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Movie Review: The Campaign

If only The Campaign, the uninspired Will Ferrell, Zach Galifianakis big screen political tête-à-tête, was just that. You would think an actual seat of Congress were at stake with the magnitude of an advertising blitz that has included joint interviews, buttons, stickers, and candidate websites, as the fight between fictitious Cam Brady (Ferrell) and Marty Huggins (Galifianakis) far more interesting in the media than in a movie.

The idea is wonderful in theory and on paper, but it’s one of those notions that fails when actualized—like democracy itself, or Ben Affleck as a superhero. Here, however, a funny concept is lost on the big screen, obscured by tired political allusions and a lack of imagination.

A mindless North Carolina incumbent with the brains of a George W. Bush, modesty of a Bill Clinton, and the kindness of a Rahm Emmanuel (Rob Ford, if you’d rather), faces an unlikely challenger in a man possessive of Marcus Bachmann’s masculinity and the cynicism of Aaron Sorkin (that should about evenly cover the political spectrum).

As the campaign rolls along, predictable joke after predictable joke is delivered, ripped from the headlines, trying to parody a group of people and a system that is so easy to make fun of that often the best way to do so is to do nothing at all. The problem with The Campaign is that often the exaggerations don’t go far enough because so much of it has happened in real life to some extent, or they just go too far that film simply becomes a spoof worthy of MAD TV.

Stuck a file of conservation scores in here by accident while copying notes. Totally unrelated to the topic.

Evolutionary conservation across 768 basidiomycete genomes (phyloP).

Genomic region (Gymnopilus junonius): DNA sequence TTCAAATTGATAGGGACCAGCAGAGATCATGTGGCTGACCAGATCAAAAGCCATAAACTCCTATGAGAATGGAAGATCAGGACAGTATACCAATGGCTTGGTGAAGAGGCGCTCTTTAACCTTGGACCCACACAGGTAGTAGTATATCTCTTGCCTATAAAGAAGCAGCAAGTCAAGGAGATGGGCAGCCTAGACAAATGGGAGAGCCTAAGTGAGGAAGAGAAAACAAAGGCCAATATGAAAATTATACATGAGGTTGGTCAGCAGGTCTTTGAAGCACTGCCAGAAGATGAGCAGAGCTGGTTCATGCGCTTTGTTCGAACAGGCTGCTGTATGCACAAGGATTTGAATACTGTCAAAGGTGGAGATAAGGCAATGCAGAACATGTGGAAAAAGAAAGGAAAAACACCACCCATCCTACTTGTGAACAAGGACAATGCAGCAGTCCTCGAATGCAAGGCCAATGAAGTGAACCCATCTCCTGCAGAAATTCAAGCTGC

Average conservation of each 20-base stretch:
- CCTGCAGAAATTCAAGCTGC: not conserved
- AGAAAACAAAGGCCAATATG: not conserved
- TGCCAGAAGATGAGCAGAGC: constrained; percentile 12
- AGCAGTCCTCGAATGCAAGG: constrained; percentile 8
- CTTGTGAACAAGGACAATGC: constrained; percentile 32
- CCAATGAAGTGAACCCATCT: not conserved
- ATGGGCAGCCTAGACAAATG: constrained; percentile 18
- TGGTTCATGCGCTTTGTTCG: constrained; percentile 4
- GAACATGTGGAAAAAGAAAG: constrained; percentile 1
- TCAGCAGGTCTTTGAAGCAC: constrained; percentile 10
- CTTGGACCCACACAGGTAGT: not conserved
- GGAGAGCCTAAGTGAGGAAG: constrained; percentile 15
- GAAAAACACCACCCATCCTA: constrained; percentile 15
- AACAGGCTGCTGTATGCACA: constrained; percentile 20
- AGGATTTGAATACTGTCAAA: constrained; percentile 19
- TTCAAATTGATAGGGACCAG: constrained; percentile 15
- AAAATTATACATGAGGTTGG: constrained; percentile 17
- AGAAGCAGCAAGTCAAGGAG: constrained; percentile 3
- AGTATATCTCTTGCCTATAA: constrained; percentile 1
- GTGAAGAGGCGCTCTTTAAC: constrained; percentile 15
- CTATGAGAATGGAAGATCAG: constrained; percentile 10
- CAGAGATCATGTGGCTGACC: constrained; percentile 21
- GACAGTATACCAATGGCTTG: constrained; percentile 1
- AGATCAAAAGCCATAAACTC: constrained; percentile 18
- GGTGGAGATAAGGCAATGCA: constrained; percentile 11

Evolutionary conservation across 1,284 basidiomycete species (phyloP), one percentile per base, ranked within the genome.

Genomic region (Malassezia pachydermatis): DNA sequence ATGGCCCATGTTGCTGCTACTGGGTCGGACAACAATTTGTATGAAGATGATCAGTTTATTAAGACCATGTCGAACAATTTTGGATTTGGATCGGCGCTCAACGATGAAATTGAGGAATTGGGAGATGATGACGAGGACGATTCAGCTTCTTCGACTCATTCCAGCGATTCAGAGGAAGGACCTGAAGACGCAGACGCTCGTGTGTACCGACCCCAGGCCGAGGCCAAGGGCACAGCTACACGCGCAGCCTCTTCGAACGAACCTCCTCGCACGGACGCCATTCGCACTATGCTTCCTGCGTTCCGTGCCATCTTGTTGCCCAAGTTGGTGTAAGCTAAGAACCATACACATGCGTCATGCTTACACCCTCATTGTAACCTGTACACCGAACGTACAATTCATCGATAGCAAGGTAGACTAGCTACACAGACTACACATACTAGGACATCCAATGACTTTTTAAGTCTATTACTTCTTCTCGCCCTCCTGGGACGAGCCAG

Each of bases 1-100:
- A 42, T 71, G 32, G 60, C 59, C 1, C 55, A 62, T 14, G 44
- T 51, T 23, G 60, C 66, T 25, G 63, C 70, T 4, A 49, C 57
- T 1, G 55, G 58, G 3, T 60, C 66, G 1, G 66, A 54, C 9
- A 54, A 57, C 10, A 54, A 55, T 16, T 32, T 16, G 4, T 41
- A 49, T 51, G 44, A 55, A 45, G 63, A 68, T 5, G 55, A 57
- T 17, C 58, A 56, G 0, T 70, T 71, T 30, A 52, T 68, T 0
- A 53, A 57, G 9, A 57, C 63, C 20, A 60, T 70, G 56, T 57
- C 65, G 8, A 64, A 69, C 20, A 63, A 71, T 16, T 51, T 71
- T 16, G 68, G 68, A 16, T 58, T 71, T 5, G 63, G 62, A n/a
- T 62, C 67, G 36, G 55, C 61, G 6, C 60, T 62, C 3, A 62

Sure, no candidate in the American political system has purposefully released a sex tape as a campaign ad, but you don’t have to go far to find an article with the words ‘sex scandal’ and ‘politician’ in the same sentence (though this might give French or Italian politicians some ideas). Ferrell and Galifianakis are trapped within caricatures that work far better in a five minute SNL skit or a viral video, losing the charm that they so often possess in all of their films, whether or not they play likeable characters.

Just because we’re all agreeing that politicians are dumb doesn’t mean the audience is. Like the deception used in politics, we’re deceived with funny faces and an interesting collection of (underutilized) actors substituted for actually comedy. Dan Aykroyd and John Lithgow play the Motch brothers (a not-so-subtle reference to conservative fundraisers the Koch brothers), a pair of ruthless corporate investors looking to play puppet-master with Huggins. Their mugging is instantly funny, in part because Lithgow is a fantastic actor in his own right, and due to the fact that Aykroyd hasn’t been heard from in years (According to Jim doesn’t count, no one that you or I know watched that).

Huggins’ seedy campaign manager, played by Dylan McDermont, may get the most laughs of the whole movie in his first scene as he overhauls Marty’s image, replacing among other things, a pair of pugs with golden retrievers named Sergeant and Scout, both of whom will always wear bandanas. Jason Sudeikis is his counterpart on the other side, but still taking a backseat to the boisterous Brady, and Brian Cox shows up to yell randomly at Marty, his son.

Adding to the star power, sort of, is a range of political pundits and analysts, from Chris Matthews to Bill Maher, Wolf Blitzer and Joe Scarborough, offering once more a glimpse of something far more interesting than the actual movie, which is the idea of the movie. Wouldn’t it be fascinating to see a fictitious campaign carried on between Ferrell and Galifianakis, with the cast of characters supporting them as they take to late night shows and run ads on television, all to no particular end, but ultimately blending the real and fake like the masterfully clever Stephen Colbert does so often.

Alas. The two stars have some hilarious scenes together, but they are too few and far between in a film that doesn’t know if it wants to be more social commentary, absurdist, or cynical. At least Welcome to Mooseport had heart. And Rip Torn.

[star v=15]

Anthony Marcusa

A pop-culture consumer, Anthony seeks out what is important in entertainment and mocks what is not. Inspired by history, Anthony writes with the hope that someone, somewhere, might be affected.